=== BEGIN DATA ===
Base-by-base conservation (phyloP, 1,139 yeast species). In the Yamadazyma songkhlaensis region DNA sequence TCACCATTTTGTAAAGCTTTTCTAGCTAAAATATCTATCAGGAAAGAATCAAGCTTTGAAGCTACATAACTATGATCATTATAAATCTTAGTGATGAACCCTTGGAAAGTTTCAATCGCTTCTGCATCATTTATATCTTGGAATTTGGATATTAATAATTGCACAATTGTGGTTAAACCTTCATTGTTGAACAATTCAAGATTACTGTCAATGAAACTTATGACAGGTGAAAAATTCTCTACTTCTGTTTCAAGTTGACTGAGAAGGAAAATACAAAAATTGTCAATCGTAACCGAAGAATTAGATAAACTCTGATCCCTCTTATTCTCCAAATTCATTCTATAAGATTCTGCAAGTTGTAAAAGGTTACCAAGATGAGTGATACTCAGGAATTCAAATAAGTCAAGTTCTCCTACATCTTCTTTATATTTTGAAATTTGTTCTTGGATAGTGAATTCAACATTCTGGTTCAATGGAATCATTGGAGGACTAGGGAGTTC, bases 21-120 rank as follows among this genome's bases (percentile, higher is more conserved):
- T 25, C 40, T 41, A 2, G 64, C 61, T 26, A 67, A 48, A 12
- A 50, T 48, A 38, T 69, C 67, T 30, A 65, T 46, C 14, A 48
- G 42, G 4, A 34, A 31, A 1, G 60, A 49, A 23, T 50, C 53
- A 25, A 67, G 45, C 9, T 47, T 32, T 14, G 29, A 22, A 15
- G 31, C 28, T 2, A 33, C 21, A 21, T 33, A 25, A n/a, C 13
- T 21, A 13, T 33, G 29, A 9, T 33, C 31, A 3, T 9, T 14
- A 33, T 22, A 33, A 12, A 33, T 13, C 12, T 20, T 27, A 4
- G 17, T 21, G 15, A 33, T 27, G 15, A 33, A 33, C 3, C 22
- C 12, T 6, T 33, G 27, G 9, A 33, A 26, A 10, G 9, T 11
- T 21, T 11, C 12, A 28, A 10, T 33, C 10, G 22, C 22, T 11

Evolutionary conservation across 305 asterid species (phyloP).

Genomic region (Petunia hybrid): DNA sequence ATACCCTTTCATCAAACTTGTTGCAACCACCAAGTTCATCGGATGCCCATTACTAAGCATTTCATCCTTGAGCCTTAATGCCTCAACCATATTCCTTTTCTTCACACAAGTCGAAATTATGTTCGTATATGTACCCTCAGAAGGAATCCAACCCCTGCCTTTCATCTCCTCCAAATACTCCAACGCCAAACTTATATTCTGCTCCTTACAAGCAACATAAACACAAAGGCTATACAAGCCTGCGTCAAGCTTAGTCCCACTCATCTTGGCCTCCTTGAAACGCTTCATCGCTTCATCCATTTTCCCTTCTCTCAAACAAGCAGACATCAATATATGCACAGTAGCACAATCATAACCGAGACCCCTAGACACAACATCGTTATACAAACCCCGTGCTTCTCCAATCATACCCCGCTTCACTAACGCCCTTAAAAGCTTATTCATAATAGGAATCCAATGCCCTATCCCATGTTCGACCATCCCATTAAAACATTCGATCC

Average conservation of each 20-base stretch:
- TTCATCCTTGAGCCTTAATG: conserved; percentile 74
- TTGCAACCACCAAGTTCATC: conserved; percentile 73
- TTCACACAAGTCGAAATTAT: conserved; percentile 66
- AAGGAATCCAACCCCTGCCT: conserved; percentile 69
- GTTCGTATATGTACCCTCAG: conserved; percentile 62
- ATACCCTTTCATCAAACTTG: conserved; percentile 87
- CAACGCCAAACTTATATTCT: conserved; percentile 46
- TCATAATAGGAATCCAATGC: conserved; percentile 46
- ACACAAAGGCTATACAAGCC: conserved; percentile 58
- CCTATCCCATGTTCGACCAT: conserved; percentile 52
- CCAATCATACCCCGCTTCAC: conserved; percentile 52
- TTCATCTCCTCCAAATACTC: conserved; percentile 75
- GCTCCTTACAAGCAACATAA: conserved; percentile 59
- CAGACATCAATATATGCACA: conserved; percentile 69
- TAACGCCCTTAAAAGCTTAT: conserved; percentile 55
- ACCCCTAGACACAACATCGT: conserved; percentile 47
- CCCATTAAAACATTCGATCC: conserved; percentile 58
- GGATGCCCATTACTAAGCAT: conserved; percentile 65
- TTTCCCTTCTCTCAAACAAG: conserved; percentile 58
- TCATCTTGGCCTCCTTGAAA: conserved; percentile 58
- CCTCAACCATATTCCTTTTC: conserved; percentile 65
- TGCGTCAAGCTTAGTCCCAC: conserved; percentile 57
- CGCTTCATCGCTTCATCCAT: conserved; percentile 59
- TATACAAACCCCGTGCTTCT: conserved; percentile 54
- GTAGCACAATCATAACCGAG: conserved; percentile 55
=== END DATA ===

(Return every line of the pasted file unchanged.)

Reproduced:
Base-by-base conservation (phyloP, 1,139 yeast species). In the Yamadazyma songkhlaensis region DNA sequence TCACCATTTTGTAAAGCTTTTCTAGCTAAAATATCTATCAGGAAAGAATCAAGCTTTGAAGCTACATAACTATGATCATTATAAATCTTAGTGATGAACCCTTGGAAAGTTTCAATCGCTTCTGCATCATTTATATCTTGGAATTTGGATATTAATAATTGCACAATTGTGGTTAAACCTTCATTGTTGAACAATTCAAGATTACTGTCAATGAAACTTATGACAGGTGAAAAATTCTCTACTTCTGTTTCAAGTTGACTGAGAAGGAAAATACAAAAATTGTCAATCGTAACCGAAGAATTAGATAAACTCTGATCCCTCTTATTCTCCAAATTCATTCTATAAGATTCTGCAAGTTGTAAAAGGTTACCAAGATGAGTGATACTCAGGAATTCAAATAAGTCAAGTTCTCCTACATCTTCTTTATATTTTGAAATTTGTTCTTGGATAGTGAATTCAACATTCTGGTTCAATGGAATCATTGGAGGACTAGGGAGTTC, bases 21-120 rank as follows among this genome's bases (percentile, higher is more conserved):
- T 25, C 40, T 41, A 2, G 64, C 61, T 26, A 67, A 48, A 12
- A 50, T 48, A 38, T 69, C 67, T 30, A 65, T 46, C 14, A 48
- G 42, G 4, A 34, A 31, A 1, G 60, A 49, A 23, T 50, C 53
- A 25, A 67, G 45, C 9, T 47, T 32, T 14, G 29, A 22, A 15
- G 31, C 28, T 2, A 33, C 21, A 21, T 33, A 25, A n/a, C 13
- T 21, A 13, T 33, G 29, A 9, T 33, C 31, A 3, T 9, T 14
- A 33, T 22, A 33, A 12, A 33, T 13, C 12, T 20, T 27, A 4
- G 17, T 21, G 15, A 33, T 27, G 15, A 33, A 33, C 3, C 22
- C 12, T 6, T 33, G 27, G 9, A 33, A 26, A 10, G 9, T 11
- T 21, T 11, C 12, A 28, A 10, T 33, C 10, G 22, C 22, T 11

Evolutionary conservation across 305 asterid species (phyloP).

Genomic region (Petunia hybrid): DNA sequence ATACCCTTTCATCAAACTTGTTGCAACCACCAAGTTCATCGGATGCCCATTACTAAGCATTTCATCCTTGAGCCTTAATGCCTCAACCATATTCCTTTTCTTCACACAAGTCGAAATTATGTTCGTATATGTACCCTCAGAAGGAATCCAACCCCTGCCTTTCATCTCCTCCAAATACTCCAACGCCAAACTTATATTCTGCTCCTTACAAGCAACATAAACACAAAGGCTATACAAGCCTGCGTCAAGCTTAGTCCCACTCATCTTGGCCTCCTTGAAACGCTTCATCGCTTCATCCATTTTCCCTTCTCTCAAACAAGCAGACATCAATATATGCACAGTAGCACAATCATAACCGAGACCCCTAGACACAACATCGTTATACAAACCCCGTGCTTCTCCAATCATACCCCGCTTCACTAACGCCCTTAAAAGCTTATTCATAATAGGAATCCAATGCCCTATCCCATGTTCGACCATCCCATTAAAACATTCGATCC

Average conservation of each 20-base stretch:
- TTCATCCTTGAGCCTTAATG: conserved; percentile 74
- TTGCAACCACCAAGTTCATC: conserved; percentile 73
- TTCACACAAGTCGAAATTAT: conserved; percentile 66
- AAGGAATCCAACCCCTGCCT: conserved; percentile 69
- GTTCGTATATGTACCCTCAG: conserved; percentile 62
- ATACCCTTTCATCAAACTTG: conserved; percentile 87
- CAACGCCAAACTTATATTCT: conserved; percentile 46
- TCATAATAGGAATCCAATGC: conserved; percentile 46
- ACACAAAGGCTATACAAGCC: conserved; percentile 58
- CCTATCCCATGTTCGACCAT: conserved; percentile 52
- CCAATCATACCCCGCTTCAC: conserved; percentile 52
- TTCATCTCCTCCAAATACTC: conserved; percentile 75
- GCTCCTTACAAGCAACATAA: conserved; percentile 59
- CAGACATCAATATATGCACA: conserved; percentile 69
- TAACGCCCTTAAAAGCTTAT: conserved; percentile 55
- ACCCCTAGACACAACATCGT: conserved; percentile 47
- CCCATTAAAACATTCGATCC: conserved; percentile 58
- GGATGCCCATTACTAAGCAT: conserved; percentile 65
- TTTCCCTTCTCTCAAACAAG: conserved; percentile 58
- TCATCTTGGCCTCCTTGAAA: conserved; percentile 58
- CCTCAACCATATTCCTTTTC: conserved; percentile 65
- TGCGTCAAGCTTAGTCCCAC: conserved; percentile 57
- CGCTTCATCGCTTCATCCAT: conserved; percentile 59
- TATACAAACCCCGTGCTTCT: conserved; percentile 54
- GTAGCACAATCATAACCGAG: conserved; percentile 55